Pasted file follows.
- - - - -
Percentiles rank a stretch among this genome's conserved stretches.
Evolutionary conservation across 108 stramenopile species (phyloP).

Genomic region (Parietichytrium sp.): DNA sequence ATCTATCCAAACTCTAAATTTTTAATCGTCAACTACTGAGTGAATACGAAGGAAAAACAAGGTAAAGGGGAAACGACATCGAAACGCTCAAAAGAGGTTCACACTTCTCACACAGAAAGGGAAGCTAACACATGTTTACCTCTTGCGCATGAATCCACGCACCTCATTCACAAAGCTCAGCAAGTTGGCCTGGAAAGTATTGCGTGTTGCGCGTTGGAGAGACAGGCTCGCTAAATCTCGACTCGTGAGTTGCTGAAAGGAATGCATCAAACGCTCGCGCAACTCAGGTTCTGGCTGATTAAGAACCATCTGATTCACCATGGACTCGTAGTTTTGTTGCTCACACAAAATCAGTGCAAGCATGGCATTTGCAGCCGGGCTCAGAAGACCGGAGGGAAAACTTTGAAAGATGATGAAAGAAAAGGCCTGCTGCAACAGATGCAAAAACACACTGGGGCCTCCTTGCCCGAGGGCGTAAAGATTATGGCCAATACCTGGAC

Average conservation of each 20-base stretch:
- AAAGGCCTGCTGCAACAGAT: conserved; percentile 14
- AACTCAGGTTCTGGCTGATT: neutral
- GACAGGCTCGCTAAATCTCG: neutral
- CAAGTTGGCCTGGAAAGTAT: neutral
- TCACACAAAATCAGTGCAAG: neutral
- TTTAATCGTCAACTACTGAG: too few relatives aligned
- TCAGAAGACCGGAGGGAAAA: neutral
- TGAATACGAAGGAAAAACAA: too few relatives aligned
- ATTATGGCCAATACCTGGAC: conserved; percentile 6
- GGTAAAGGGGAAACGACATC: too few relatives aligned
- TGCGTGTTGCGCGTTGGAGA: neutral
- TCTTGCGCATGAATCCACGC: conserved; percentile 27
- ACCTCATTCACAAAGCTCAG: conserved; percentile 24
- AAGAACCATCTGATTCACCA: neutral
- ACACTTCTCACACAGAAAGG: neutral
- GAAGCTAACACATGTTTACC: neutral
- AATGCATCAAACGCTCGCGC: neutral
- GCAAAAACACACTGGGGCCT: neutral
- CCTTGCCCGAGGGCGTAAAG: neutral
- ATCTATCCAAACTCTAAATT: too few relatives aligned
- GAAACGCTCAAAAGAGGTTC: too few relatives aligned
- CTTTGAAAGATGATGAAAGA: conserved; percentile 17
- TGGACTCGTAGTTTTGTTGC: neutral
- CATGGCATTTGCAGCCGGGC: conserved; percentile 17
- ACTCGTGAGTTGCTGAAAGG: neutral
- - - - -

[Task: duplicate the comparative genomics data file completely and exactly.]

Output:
Percentiles rank a stretch among this genome's conserved stretches.
Evolutionary conservation across 108 stramenopile species (phyloP).

Genomic region (Parietichytrium sp.): DNA sequence ATCTATCCAAACTCTAAATTTTTAATCGTCAACTACTGAGTGAATACGAAGGAAAAACAAGGTAAAGGGGAAACGACATCGAAACGCTCAAAAGAGGTTCACACTTCTCACACAGAAAGGGAAGCTAACACATGTTTACCTCTTGCGCATGAATCCACGCACCTCATTCACAAAGCTCAGCAAGTTGGCCTGGAAAGTATTGCGTGTTGCGCGTTGGAGAGACAGGCTCGCTAAATCTCGACTCGTGAGTTGCTGAAAGGAATGCATCAAACGCTCGCGCAACTCAGGTTCTGGCTGATTAAGAACCATCTGATTCACCATGGACTCGTAGTTTTGTTGCTCACACAAAATCAGTGCAAGCATGGCATTTGCAGCCGGGCTCAGAAGACCGGAGGGAAAACTTTGAAAGATGATGAAAGAAAAGGCCTGCTGCAACAGATGCAAAAACACACTGGGGCCTCCTTGCCCGAGGGCGTAAAGATTATGGCCAATACCTGGAC

Average conservation of each 20-base stretch:
- AAAGGCCTGCTGCAACAGAT: conserved; percentile 14
- AACTCAGGTTCTGGCTGATT: neutral
- GACAGGCTCGCTAAATCTCG: neutral
- CAAGTTGGCCTGGAAAGTAT: neutral
- TCACACAAAATCAGTGCAAG: neutral
- TTTAATCGTCAACTACTGAG: too few relatives aligned
- TCAGAAGACCGGAGGGAAAA: neutral
- TGAATACGAAGGAAAAACAA: too few relatives aligned
- ATTATGGCCAATACCTGGAC: conserved; percentile 6
- GGTAAAGGGGAAACGACATC: too few relatives aligned
- TGCGTGTTGCGCGTTGGAGA: neutral
- TCTTGCGCATGAATCCACGC: conserved; percentile 27
- ACCTCATTCACAAAGCTCAG: conserved; percentile 24
- AAGAACCATCTGATTCACCA: neutral
- ACACTTCTCACACAGAAAGG: neutral
- GAAGCTAACACATGTTTACC: neutral
- AATGCATCAAACGCTCGCGC: neutral
- GCAAAAACACACTGGGGCCT: neutral
- CCTTGCCCGAGGGCGTAAAG: neutral
- ATCTATCCAAACTCTAAATT: too few relatives aligned
- GAAACGCTCAAAAGAGGTTC: too few relatives aligned
- CTTTGAAAGATGATGAAAGA: conserved; percentile 17
- TGGACTCGTAGTTTTGTTGC: neutral
- CATGGCATTTGCAGCCGGGC: conserved; percentile 17
- ACTCGTGAGTTGCTGAAAGG: neutral